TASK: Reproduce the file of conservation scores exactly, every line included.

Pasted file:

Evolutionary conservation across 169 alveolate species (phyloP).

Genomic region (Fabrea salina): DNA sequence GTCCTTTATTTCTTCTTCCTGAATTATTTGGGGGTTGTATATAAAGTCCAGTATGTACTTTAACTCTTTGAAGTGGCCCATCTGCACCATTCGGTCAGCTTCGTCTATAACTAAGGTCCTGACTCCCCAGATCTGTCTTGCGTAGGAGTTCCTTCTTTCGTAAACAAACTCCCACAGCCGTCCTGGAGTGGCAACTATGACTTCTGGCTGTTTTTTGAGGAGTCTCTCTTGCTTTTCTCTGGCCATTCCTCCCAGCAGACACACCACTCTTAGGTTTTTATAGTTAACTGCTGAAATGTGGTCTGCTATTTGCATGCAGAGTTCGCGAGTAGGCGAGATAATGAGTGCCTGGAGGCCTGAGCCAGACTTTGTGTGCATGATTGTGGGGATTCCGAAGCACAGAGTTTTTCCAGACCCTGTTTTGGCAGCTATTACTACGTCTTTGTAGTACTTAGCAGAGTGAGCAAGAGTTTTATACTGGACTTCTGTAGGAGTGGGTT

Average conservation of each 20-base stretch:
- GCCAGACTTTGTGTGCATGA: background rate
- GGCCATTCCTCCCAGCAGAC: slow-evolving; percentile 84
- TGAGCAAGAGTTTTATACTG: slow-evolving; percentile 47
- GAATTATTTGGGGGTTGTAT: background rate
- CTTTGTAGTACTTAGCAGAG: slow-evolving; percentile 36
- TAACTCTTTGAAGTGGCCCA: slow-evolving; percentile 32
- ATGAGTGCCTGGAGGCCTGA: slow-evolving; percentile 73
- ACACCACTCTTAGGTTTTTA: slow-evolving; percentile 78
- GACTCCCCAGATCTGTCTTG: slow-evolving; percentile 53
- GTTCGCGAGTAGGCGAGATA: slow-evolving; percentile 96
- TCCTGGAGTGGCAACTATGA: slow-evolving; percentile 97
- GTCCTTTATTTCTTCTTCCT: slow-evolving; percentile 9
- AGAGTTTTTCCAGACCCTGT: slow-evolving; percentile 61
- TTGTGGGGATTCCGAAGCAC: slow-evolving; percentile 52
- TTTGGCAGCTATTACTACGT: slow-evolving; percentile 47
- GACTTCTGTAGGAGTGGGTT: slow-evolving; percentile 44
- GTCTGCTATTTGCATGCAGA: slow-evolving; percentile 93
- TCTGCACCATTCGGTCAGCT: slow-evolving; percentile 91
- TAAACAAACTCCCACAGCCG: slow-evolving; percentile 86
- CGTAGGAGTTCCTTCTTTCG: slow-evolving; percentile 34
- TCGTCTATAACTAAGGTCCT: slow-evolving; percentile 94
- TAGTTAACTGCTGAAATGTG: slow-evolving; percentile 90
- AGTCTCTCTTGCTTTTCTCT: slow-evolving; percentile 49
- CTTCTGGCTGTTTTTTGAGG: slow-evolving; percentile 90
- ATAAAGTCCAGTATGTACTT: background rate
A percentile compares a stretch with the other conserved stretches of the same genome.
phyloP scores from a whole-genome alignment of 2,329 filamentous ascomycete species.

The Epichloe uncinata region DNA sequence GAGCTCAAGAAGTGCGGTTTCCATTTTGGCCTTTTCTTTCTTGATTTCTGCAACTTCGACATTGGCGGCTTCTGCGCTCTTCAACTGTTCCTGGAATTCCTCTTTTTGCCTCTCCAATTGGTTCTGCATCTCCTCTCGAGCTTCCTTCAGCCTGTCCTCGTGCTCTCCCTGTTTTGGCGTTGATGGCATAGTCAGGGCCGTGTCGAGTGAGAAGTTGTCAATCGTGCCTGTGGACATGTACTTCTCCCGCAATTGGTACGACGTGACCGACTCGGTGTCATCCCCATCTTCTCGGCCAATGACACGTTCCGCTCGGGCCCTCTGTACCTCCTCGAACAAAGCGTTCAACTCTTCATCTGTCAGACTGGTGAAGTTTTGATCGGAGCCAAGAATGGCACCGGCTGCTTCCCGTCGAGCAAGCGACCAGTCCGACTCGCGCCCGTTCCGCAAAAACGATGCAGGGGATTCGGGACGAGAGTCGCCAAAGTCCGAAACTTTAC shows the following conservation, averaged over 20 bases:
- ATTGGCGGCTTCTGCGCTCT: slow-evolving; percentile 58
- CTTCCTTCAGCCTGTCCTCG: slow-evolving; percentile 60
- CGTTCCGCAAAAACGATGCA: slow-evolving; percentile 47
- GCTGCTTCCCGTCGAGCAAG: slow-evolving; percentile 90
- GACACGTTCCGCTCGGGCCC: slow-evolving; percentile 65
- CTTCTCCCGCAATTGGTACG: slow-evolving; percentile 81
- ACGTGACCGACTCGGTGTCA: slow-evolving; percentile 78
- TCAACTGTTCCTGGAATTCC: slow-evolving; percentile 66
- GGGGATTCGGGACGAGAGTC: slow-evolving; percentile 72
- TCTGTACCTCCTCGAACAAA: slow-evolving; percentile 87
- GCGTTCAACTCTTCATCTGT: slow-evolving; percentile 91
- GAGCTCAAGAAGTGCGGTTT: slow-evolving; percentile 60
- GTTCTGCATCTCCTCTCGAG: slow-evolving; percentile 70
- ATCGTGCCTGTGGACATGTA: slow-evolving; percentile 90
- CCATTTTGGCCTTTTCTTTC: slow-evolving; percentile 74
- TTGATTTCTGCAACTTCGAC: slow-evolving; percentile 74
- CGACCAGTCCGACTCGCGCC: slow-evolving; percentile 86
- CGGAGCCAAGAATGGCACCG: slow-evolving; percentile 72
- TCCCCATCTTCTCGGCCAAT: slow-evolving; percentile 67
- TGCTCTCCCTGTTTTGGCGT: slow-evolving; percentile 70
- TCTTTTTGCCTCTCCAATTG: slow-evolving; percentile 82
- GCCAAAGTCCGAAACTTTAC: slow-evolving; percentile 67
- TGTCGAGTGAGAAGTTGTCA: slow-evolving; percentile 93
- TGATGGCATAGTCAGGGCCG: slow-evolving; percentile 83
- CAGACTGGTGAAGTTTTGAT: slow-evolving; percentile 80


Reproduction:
Evolutionary conservation across 169 alveolate species (phyloP).

Genomic region (Fabrea salina): DNA sequence GTCCTTTATTTCTTCTTCCTGAATTATTTGGGGGTTGTATATAAAGTCCAGTATGTACTTTAACTCTTTGAAGTGGCCCATCTGCACCATTCGGTCAGCTTCGTCTATAACTAAGGTCCTGACTCCCCAGATCTGTCTTGCGTAGGAGTTCCTTCTTTCGTAAACAAACTCCCACAGCCGTCCTGGAGTGGCAACTATGACTTCTGGCTGTTTTTTGAGGAGTCTCTCTTGCTTTTCTCTGGCCATTCCTCCCAGCAGACACACCACTCTTAGGTTTTTATAGTTAACTGCTGAAATGTGGTCTGCTATTTGCATGCAGAGTTCGCGAGTAGGCGAGATAATGAGTGCCTGGAGGCCTGAGCCAGACTTTGTGTGCATGATTGTGGGGATTCCGAAGCACAGAGTTTTTCCAGACCCTGTTTTGGCAGCTATTACTACGTCTTTGTAGTACTTAGCAGAGTGAGCAAGAGTTTTATACTGGACTTCTGTAGGAGTGGGTT

Average conservation of each 20-base stretch:
- GCCAGACTTTGTGTGCATGA: background rate
- GGCCATTCCTCCCAGCAGAC: slow-evolving; percentile 84
- TGAGCAAGAGTTTTATACTG: slow-evolving; percentile 47
- GAATTATTTGGGGGTTGTAT: background rate
- CTTTGTAGTACTTAGCAGAG: slow-evolving; percentile 36
- TAACTCTTTGAAGTGGCCCA: slow-evolving; percentile 32
- ATGAGTGCCTGGAGGCCTGA: slow-evolving; percentile 73
- ACACCACTCTTAGGTTTTTA: slow-evolving; percentile 78
- GACTCCCCAGATCTGTCTTG: slow-evolving; percentile 53
- GTTCGCGAGTAGGCGAGATA: slow-evolving; percentile 96
- TCCTGGAGTGGCAACTATGA: slow-evolving; percentile 97
- GTCCTTTATTTCTTCTTCCT: slow-evolving; percentile 9
- AGAGTTTTTCCAGACCCTGT: slow-evolving; percentile 61
- TTGTGGGGATTCCGAAGCAC: slow-evolving; percentile 52
- TTTGGCAGCTATTACTACGT: slow-evolving; percentile 47
- GACTTCTGTAGGAGTGGGTT: slow-evolving; percentile 44
- GTCTGCTATTTGCATGCAGA: slow-evolving; percentile 93
- TCTGCACCATTCGGTCAGCT: slow-evolving; percentile 91
- TAAACAAACTCCCACAGCCG: slow-evolving; percentile 86
- CGTAGGAGTTCCTTCTTTCG: slow-evolving; percentile 34
- TCGTCTATAACTAAGGTCCT: slow-evolving; percentile 94
- TAGTTAACTGCTGAAATGTG: slow-evolving; percentile 90
- AGTCTCTCTTGCTTTTCTCT: slow-evolving; percentile 49
- CTTCTGGCTGTTTTTTGAGG: slow-evolving; percentile 90
- ATAAAGTCCAGTATGTACTT: background rate
A percentile compares a stretch with the other conserved stretches of the same genome.
phyloP scores from a whole-genome alignment of 2,329 filamentous ascomycete species.

The Epichloe uncinata region DNA sequence GAGCTCAAGAAGTGCGGTTTCCATTTTGGCCTTTTCTTTCTTGATTTCTGCAACTTCGACATTGGCGGCTTCTGCGCTCTTCAACTGTTCCTGGAATTCCTCTTTTTGCCTCTCCAATTGGTTCTGCATCTCCTCTCGAGCTTCCTTCAGCCTGTCCTCGTGCTCTCCCTGTTTTGGCGTTGATGGCATAGTCAGGGCCGTGTCGAGTGAGAAGTTGTCAATCGTGCCTGTGGACATGTACTTCTCCCGCAATTGGTACGACGTGACCGACTCGGTGTCATCCCCATCTTCTCGGCCAATGACACGTTCCGCTCGGGCCCTCTGTACCTCCTCGAACAAAGCGTTCAACTCTTCATCTGTCAGACTGGTGAAGTTTTGATCGGAGCCAAGAATGGCACCGGCTGCTTCCCGTCGAGCAAGCGACCAGTCCGACTCGCGCCCGTTCCGCAAAAACGATGCAGGGGATTCGGGACGAGAGTCGCCAAAGTCCGAAACTTTAC shows the following conservation, averaged over 20 bases:
- ATTGGCGGCTTCTGCGCTCT: slow-evolving; percentile 58
- CTTCCTTCAGCCTGTCCTCG: slow-evolving; percentile 60
- CGTTCCGCAAAAACGATGCA: slow-evolving; percentile 47
- GCTGCTTCCCGTCGAGCAAG: slow-evolving; percentile 90
- GACACGTTCCGCTCGGGCCC: slow-evolving; percentile 65
- CTTCTCCCGCAATTGGTACG: slow-evolving; percentile 81
- ACGTGACCGACTCGGTGTCA: slow-evolving; percentile 78
- TCAACTGTTCCTGGAATTCC: slow-evolving; percentile 66
- GGGGATTCGGGACGAGAGTC: slow-evolving; percentile 72
- TCTGTACCTCCTCGAACAAA: slow-evolving; percentile 87
- GCGTTCAACTCTTCATCTGT: slow-evolving; percentile 91
- GAGCTCAAGAAGTGCGGTTT: slow-evolving; percentile 60
- GTTCTGCATCTCCTCTCGAG: slow-evolving; percentile 70
- ATCGTGCCTGTGGACATGTA: slow-evolving; percentile 90
- CCATTTTGGCCTTTTCTTTC: slow-evolving; percentile 74
- TTGATTTCTGCAACTTCGAC: slow-evolving; percentile 74
- CGACCAGTCCGACTCGCGCC: slow-evolving; percentile 86
- CGGAGCCAAGAATGGCACCG: slow-evolving; percentile 72
- TCCCCATCTTCTCGGCCAAT: slow-evolving; percentile 67
- TGCTCTCCCTGTTTTGGCGT: slow-evolving; percentile 70
- TCTTTTTGCCTCTCCAATTG: slow-evolving; percentile 82
- GCCAAAGTCCGAAACTTTAC: slow-evolving; percentile 67
- TGTCGAGTGAGAAGTTGTCA: slow-evolving; percentile 93
- TGATGGCATAGTCAGGGCCG: slow-evolving; percentile 83
- CAGACTGGTGAAGTTTTGAT: slow-evolving; percentile 80